When people think about "horror" games, they immediately think of survival horror and jump scares associated with games like Resident Evil. And while that is certainly a prominent segment of horror games, "horror" is more of a theme or flavor that can be applied to a variety of game genres. In celebration of #HorrorGameOct, I decided to devote my Twitch channel to streaming and exploring horror gaming in a variety of forms.
Bloodstained Curse of the Moon 2
After absolutely loving the first Bloodstained, I came to this one with unreasonably high expectations. What I found was a game that was still really good but didn't quite recapture the magic of that first experience. That being said, the new playable characters were fun, especially the corgi in a mech. If you're a Castlevania fan, all three Bloodstained games are easily must-plays.
Resident Evil 7
My prior experiences with Resident Evil games have been pretty mixed. While I would rank several of them among my favorite spooky games, others have been an exercise in frustration. The first impression this game gave me was not a good one, the introductory areas seemed tailored for the VR experience but felt off as a regular player and the "killer rednecks" trope this game leans into has become quite tired for me. However, after pushing through that stuff and into the meat of the game, I found that the game did a great job of taking the classic Resident Evil formula and updating it with more precise first-person controls and a great sense of atmosphere. Overall, it didn't quite eclipse my favorite game in the series, Resident Evil 2 Remake, but I would still rank it very highly among survival horror games that I've played.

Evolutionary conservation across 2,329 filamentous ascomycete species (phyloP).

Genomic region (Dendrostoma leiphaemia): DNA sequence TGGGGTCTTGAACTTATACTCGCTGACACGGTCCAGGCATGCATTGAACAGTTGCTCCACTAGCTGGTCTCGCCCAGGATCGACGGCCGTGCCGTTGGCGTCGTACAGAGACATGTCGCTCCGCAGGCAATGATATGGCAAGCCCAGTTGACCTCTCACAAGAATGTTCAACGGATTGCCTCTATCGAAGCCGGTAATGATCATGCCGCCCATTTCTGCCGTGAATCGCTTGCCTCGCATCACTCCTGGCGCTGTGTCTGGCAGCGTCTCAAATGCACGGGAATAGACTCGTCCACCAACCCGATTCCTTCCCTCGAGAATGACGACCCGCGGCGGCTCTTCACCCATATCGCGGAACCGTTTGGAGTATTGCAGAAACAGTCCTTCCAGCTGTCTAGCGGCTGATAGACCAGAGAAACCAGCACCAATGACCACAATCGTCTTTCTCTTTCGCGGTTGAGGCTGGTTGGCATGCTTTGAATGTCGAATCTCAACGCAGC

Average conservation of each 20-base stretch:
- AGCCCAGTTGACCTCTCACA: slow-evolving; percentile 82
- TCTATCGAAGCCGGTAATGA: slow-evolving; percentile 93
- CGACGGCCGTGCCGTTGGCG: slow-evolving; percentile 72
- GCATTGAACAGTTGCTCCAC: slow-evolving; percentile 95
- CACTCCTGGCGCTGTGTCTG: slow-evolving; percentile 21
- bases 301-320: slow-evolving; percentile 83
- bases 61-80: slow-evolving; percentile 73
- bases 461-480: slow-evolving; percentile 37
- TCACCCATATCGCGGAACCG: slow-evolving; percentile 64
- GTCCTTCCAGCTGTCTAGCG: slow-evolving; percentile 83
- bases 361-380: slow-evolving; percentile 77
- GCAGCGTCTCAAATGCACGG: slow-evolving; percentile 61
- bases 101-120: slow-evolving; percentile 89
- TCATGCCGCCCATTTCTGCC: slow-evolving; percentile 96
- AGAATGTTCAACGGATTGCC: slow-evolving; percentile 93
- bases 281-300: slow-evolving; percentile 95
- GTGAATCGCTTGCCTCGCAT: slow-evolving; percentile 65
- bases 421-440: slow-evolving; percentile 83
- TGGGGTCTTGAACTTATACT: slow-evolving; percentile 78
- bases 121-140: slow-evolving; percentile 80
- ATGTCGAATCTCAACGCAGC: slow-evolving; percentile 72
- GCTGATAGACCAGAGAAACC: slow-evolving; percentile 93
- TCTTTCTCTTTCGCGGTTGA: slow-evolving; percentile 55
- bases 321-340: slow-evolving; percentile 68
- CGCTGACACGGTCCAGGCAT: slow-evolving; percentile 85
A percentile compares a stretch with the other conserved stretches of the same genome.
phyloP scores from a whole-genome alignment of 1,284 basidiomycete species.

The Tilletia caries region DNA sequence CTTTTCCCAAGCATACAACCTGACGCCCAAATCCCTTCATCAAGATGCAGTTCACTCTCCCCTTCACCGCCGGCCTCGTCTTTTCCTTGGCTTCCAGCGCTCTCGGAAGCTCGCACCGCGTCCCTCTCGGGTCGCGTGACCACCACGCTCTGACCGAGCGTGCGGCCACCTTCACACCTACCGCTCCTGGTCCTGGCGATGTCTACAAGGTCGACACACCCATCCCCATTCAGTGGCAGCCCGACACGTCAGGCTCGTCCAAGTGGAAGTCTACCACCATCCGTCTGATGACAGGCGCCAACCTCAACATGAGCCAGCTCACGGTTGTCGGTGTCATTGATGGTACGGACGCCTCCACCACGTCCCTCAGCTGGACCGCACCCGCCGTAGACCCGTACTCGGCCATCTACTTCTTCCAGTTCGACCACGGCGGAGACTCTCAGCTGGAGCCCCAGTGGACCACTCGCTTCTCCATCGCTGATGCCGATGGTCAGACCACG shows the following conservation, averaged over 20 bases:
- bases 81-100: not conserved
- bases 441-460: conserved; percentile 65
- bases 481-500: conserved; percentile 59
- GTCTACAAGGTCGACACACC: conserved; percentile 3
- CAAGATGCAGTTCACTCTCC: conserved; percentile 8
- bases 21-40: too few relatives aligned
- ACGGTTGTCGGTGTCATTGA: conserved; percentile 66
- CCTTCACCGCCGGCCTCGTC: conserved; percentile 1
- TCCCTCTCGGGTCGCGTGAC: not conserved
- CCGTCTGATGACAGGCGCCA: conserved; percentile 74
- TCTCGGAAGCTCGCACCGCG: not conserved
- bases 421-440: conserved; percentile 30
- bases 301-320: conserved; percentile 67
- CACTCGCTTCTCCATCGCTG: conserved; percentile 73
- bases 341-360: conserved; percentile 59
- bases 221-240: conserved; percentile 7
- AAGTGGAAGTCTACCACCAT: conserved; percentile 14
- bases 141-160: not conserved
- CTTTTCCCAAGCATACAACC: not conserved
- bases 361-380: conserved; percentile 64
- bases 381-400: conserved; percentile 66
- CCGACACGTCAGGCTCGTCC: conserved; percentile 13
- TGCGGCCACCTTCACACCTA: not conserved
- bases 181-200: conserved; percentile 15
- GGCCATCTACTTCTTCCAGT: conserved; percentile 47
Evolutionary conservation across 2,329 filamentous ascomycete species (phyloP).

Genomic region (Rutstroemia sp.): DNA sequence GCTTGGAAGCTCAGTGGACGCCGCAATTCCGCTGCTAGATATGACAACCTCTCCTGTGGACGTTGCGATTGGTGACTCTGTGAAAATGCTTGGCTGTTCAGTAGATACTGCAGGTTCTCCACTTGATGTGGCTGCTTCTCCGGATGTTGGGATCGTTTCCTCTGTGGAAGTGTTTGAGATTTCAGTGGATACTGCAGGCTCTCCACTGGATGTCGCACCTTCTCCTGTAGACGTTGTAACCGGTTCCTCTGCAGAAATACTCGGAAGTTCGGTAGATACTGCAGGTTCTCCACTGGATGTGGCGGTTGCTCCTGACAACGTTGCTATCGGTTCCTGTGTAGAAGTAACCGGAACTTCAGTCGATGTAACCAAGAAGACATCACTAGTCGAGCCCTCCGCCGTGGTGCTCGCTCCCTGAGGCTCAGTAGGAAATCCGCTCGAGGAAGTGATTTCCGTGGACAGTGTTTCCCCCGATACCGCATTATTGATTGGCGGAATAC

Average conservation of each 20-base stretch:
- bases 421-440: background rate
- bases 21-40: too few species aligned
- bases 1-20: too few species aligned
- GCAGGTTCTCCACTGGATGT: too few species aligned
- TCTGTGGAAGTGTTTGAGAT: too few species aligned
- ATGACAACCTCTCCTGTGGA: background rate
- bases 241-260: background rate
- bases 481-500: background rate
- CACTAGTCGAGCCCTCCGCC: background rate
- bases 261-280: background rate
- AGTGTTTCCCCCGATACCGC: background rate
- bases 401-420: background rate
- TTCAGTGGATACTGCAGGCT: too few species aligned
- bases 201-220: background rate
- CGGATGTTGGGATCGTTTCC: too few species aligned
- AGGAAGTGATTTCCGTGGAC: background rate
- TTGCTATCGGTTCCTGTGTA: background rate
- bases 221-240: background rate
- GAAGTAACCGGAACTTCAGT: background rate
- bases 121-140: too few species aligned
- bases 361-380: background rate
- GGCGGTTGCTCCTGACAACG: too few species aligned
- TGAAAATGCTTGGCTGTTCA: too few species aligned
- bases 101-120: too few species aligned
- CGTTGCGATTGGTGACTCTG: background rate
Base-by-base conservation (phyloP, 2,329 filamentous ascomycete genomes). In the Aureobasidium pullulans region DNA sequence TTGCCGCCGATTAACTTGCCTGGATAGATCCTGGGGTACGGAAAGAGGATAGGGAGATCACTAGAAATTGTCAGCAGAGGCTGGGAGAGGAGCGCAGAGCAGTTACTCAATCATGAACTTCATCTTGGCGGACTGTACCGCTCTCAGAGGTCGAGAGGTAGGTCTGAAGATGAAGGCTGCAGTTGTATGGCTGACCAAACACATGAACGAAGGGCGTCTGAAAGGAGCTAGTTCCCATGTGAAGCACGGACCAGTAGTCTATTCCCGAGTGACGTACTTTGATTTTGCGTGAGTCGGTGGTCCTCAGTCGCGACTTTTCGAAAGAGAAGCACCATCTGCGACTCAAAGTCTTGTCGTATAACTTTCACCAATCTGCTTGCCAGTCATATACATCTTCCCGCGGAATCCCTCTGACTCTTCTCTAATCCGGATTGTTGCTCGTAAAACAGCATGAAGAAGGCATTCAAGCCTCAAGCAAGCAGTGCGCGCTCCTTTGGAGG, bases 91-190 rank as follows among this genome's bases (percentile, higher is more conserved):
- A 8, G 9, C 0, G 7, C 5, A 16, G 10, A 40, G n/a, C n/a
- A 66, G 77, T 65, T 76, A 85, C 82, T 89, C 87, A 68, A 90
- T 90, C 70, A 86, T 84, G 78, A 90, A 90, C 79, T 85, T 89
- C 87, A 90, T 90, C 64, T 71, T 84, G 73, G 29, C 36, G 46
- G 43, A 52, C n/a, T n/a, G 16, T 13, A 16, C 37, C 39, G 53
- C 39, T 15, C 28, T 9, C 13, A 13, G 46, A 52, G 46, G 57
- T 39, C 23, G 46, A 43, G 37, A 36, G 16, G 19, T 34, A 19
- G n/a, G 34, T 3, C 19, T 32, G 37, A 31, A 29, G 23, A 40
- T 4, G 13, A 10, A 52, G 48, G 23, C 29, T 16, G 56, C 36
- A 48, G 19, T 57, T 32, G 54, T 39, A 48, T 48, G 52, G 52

This little retro-style indie platformer was included in the Racial Justice Bundle from itch.io earlier this year. It sported cute Halloween-themed sprite work, simple but polished mechanics, and a moderate difficulty curve. I would recommend it to anyone looking for a short spooky game that can be completed in a single evening.
Silent Hill 4
Until this year, my only exposure to the Silent Hill franchise was watching the Silent Hill movie back when it came out in 2005. While I wasn't a big horror game fan back in those days, the movie piqued my interest enough to put trying one of these games on my very long-term to-do list. This year, when Konami made SH4 available on PC via Gog, the opportunity to check off that box finally arrived. Though I struggled with this game's jankyness and awkward controls at first, I eventually came to appreciate this game's mysterious atmosphere and surreal take on horror. Considering that series fans often consider SH4 to be the worst game in the series and I still had fun with it, I think I'd enjoy the other Silent Hill games if Konami elects to make them available on PC.
As a big Castlevania fan, it's always bugged me that I was never able to finish one of the most beloved games in the series when I originally played it. This year I finally decided to see it through! This time I ended up playing the Japanese version of CV3 (via the Castlevania Anniversary Collection) in order to enjoy its enhanced soundtrack and more balanced difficulty compared to the Western release. With this game's multiple characters, branching, paths, diverse environments, and stellar score I can absolutely see why it's a fan favorite. Some of the more punishing aspects of NES game design still lead to some frustration but I managed to complete a "pure" playthrough without the use of save states or cheats!